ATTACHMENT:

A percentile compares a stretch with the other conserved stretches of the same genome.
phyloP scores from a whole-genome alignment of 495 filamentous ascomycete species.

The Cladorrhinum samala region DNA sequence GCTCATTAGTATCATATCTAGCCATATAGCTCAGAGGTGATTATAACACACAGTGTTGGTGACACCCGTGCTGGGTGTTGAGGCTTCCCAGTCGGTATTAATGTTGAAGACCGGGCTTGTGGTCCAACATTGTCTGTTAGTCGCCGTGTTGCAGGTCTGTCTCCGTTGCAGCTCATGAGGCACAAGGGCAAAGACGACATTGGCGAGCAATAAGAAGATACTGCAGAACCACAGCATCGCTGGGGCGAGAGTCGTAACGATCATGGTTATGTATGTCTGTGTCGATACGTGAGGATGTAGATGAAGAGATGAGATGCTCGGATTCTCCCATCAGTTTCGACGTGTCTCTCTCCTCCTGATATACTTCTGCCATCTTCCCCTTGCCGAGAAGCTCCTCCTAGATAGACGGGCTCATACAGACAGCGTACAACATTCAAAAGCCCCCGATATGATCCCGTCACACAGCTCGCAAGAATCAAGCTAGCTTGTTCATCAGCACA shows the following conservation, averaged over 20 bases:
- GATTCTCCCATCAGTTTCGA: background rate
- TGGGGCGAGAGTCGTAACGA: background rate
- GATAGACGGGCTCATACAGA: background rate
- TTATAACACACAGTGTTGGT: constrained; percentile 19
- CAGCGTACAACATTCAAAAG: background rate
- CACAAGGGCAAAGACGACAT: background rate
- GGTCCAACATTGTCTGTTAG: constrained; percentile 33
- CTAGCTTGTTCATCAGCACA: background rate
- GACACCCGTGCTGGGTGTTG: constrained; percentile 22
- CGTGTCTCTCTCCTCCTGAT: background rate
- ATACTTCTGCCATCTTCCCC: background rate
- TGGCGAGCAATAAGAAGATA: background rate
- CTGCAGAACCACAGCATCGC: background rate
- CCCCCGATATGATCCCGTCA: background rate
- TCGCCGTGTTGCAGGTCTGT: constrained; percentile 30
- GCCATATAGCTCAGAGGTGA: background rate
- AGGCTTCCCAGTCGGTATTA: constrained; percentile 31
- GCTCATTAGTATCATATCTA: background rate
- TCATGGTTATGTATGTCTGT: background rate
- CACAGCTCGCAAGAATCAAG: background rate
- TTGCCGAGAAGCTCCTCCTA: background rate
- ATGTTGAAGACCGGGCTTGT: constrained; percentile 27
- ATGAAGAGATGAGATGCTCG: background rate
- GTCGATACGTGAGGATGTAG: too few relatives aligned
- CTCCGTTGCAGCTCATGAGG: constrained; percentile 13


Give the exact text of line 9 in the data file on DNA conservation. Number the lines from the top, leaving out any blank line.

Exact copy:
- CACAAGGGCAAAGACGACAT: background rate